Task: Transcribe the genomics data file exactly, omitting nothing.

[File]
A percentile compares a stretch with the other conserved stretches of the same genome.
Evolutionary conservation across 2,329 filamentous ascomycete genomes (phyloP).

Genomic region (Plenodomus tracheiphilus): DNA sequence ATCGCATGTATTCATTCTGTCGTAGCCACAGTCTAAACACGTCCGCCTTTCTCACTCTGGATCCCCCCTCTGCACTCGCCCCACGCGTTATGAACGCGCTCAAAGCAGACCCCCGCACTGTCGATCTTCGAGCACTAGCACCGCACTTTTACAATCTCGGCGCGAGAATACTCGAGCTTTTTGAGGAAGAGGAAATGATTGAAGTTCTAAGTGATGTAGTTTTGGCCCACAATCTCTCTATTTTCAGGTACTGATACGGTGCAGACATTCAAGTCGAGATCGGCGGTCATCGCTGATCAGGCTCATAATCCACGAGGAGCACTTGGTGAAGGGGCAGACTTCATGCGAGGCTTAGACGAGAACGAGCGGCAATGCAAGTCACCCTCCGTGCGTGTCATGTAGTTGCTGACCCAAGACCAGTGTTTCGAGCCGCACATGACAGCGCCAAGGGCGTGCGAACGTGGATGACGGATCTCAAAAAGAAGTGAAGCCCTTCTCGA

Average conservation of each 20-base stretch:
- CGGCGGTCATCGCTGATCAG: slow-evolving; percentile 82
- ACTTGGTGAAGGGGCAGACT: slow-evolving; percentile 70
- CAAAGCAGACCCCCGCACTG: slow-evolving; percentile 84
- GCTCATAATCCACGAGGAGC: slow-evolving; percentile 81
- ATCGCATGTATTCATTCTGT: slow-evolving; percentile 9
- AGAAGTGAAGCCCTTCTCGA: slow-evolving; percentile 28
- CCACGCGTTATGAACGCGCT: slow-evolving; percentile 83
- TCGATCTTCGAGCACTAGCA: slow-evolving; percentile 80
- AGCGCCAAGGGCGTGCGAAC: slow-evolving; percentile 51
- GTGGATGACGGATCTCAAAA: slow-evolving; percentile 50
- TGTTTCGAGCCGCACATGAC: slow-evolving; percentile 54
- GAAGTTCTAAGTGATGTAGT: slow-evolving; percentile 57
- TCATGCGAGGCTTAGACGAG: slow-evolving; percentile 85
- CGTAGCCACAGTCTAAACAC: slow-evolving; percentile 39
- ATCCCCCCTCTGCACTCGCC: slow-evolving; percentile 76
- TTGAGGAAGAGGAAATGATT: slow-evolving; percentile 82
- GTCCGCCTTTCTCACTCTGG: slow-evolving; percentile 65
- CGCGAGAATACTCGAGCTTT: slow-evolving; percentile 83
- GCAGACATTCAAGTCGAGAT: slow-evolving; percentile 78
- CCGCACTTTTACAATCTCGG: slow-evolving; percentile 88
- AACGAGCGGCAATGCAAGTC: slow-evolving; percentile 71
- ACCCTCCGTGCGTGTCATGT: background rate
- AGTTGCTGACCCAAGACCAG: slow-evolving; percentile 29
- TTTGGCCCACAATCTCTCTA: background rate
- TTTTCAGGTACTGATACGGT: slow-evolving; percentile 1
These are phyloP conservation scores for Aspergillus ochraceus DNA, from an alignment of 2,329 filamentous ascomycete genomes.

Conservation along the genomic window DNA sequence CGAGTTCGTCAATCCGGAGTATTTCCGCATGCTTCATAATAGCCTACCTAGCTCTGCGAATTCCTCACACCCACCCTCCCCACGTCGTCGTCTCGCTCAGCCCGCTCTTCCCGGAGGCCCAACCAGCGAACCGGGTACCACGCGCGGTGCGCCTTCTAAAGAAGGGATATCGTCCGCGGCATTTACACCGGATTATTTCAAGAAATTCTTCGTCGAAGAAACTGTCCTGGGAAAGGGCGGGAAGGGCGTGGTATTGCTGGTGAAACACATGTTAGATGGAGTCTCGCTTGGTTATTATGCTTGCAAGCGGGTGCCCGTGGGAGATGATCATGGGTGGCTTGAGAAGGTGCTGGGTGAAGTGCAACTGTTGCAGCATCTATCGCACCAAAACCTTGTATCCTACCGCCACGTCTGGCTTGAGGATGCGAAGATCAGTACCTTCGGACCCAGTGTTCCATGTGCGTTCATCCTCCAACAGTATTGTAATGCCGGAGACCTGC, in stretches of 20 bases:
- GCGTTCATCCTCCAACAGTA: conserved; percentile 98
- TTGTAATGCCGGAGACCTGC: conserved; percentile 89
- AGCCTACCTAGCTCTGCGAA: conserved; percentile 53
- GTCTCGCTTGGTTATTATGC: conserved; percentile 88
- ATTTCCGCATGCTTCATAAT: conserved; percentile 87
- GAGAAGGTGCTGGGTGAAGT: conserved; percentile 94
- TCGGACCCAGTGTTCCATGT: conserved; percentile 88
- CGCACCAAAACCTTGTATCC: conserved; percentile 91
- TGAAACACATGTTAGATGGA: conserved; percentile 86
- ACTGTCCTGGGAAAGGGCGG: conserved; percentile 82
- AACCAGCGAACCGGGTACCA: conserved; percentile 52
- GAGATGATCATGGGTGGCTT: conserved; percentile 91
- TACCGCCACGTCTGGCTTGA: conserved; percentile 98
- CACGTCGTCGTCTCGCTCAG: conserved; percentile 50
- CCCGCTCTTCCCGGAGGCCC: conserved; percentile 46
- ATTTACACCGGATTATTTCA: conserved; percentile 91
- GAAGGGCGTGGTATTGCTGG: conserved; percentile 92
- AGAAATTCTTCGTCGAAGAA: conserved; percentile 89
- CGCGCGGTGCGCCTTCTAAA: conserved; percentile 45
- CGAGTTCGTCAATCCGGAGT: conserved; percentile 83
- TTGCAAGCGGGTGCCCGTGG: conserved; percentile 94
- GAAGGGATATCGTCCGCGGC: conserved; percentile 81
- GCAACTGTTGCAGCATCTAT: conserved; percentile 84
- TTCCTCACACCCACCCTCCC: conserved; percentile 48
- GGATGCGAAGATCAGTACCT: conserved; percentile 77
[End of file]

A percentile compares a stretch with the other conserved stretches of the same genome.
Evolutionary conservation across 2,329 filamentous ascomycete genomes (phyloP).

Genomic region (Plenodomus tracheiphilus): DNA sequence ATCGCATGTATTCATTCTGTCGTAGCCACAGTCTAAACACGTCCGCCTTTCTCACTCTGGATCCCCCCTCTGCACTCGCCCCACGCGTTATGAACGCGCTCAAAGCAGACCCCCGCACTGTCGATCTTCGAGCACTAGCACCGCACTTTTACAATCTCGGCGCGAGAATACTCGAGCTTTTTGAGGAAGAGGAAATGATTGAAGTTCTAAGTGATGTAGTTTTGGCCCACAATCTCTCTATTTTCAGGTACTGATACGGTGCAGACATTCAAGTCGAGATCGGCGGTCATCGCTGATCAGGCTCATAATCCACGAGGAGCACTTGGTGAAGGGGCAGACTTCATGCGAGGCTTAGACGAGAACGAGCGGCAATGCAAGTCACCCTCCGTGCGTGTCATGTAGTTGCTGACCCAAGACCAGTGTTTCGAGCCGCACATGACAGCGCCAAGGGCGTGCGAACGTGGATGACGGATCTCAAAAAGAAGTGAAGCCCTTCTCGA

Average conservation of each 20-base stretch:
- CGGCGGTCATCGCTGATCAG: slow-evolving; percentile 82
- ACTTGGTGAAGGGGCAGACT: slow-evolving; percentile 70
- CAAAGCAGACCCCCGCACTG: slow-evolving; percentile 84
- GCTCATAATCCACGAGGAGC: slow-evolving; percentile 81
- ATCGCATGTATTCATTCTGT: slow-evolving; percentile 9
- AGAAGTGAAGCCCTTCTCGA: slow-evolving; percentile 28
- CCACGCGTTATGAACGCGCT: slow-evolving; percentile 83
- TCGATCTTCGAGCACTAGCA: slow-evolving; percentile 80
- AGCGCCAAGGGCGTGCGAAC: slow-evolving; percentile 51
- GTGGATGACGGATCTCAAAA: slow-evolving; percentile 50
- TGTTTCGAGCCGCACATGAC: slow-evolving; percentile 54
- GAAGTTCTAAGTGATGTAGT: slow-evolving; percentile 57
- TCATGCGAGGCTTAGACGAG: slow-evolving; percentile 85
- CGTAGCCACAGTCTAAACAC: slow-evolving; percentile 39
- ATCCCCCCTCTGCACTCGCC: slow-evolving; percentile 76
- TTGAGGAAGAGGAAATGATT: slow-evolving; percentile 82
- GTCCGCCTTTCTCACTCTGG: slow-evolving; percentile 65
- CGCGAGAATACTCGAGCTTT: slow-evolving; percentile 83
- GCAGACATTCAAGTCGAGAT: slow-evolving; percentile 78
- CCGCACTTTTACAATCTCGG: slow-evolving; percentile 88
- AACGAGCGGCAATGCAAGTC: slow-evolving; percentile 71
- ACCCTCCGTGCGTGTCATGT: background rate
- AGTTGCTGACCCAAGACCAG: slow-evolving; percentile 29
- TTTGGCCCACAATCTCTCTA: background rate
- TTTTCAGGTACTGATACGGT: slow-evolving; percentile 1
These are phyloP conservation scores for Aspergillus ochraceus DNA, from an alignment of 2,329 filamentous ascomycete genomes.

Conservation along the genomic window DNA sequence CGAGTTCGTCAATCCGGAGTATTTCCGCATGCTTCATAATAGCCTACCTAGCTCTGCGAATTCCTCACACCCACCCTCCCCACGTCGTCGTCTCGCTCAGCCCGCTCTTCCCGGAGGCCCAACCAGCGAACCGGGTACCACGCGCGGTGCGCCTTCTAAAGAAGGGATATCGTCCGCGGCATTTACACCGGATTATTTCAAGAAATTCTTCGTCGAAGAAACTGTCCTGGGAAAGGGCGGGAAGGGCGTGGTATTGCTGGTGAAACACATGTTAGATGGAGTCTCGCTTGGTTATTATGCTTGCAAGCGGGTGCCCGTGGGAGATGATCATGGGTGGCTTGAGAAGGTGCTGGGTGAAGTGCAACTGTTGCAGCATCTATCGCACCAAAACCTTGTATCCTACCGCCACGTCTGGCTTGAGGATGCGAAGATCAGTACCTTCGGACCCAGTGTTCCATGTGCGTTCATCCTCCAACAGTATTGTAATGCCGGAGACCTGC, in stretches of 20 bases:
- GCGTTCATCCTCCAACAGTA: conserved; percentile 98
- TTGTAATGCCGGAGACCTGC: conserved; percentile 89
- AGCCTACCTAGCTCTGCGAA: conserved; percentile 53
- GTCTCGCTTGGTTATTATGC: conserved; percentile 88
- ATTTCCGCATGCTTCATAAT: conserved; percentile 87
- GAGAAGGTGCTGGGTGAAGT: conserved; percentile 94
- TCGGACCCAGTGTTCCATGT: conserved; percentile 88
- CGCACCAAAACCTTGTATCC: conserved; percentile 91
- TGAAACACATGTTAGATGGA: conserved; percentile 86
- ACTGTCCTGGGAAAGGGCGG: conserved; percentile 82
- AACCAGCGAACCGGGTACCA: conserved; percentile 52
- GAGATGATCATGGGTGGCTT: conserved; percentile 91
- TACCGCCACGTCTGGCTTGA: conserved; percentile 98
- CACGTCGTCGTCTCGCTCAG: conserved; percentile 50
- CCCGCTCTTCCCGGAGGCCC: conserved; percentile 46
- ATTTACACCGGATTATTTCA: conserved; percentile 91
- GAAGGGCGTGGTATTGCTGG: conserved; percentile 92
- AGAAATTCTTCGTCGAAGAA: conserved; percentile 89
- CGCGCGGTGCGCCTTCTAAA: conserved; percentile 45
- CGAGTTCGTCAATCCGGAGT: conserved; percentile 83
- TTGCAAGCGGGTGCCCGTGG: conserved; percentile 94
- GAAGGGATATCGTCCGCGGC: conserved; percentile 81
- GCAACTGTTGCAGCATCTAT: conserved; percentile 84
- TTCCTCACACCCACCCTCCC: conserved; percentile 48
- GGATGCGAAGATCAGTACCT: conserved; percentile 77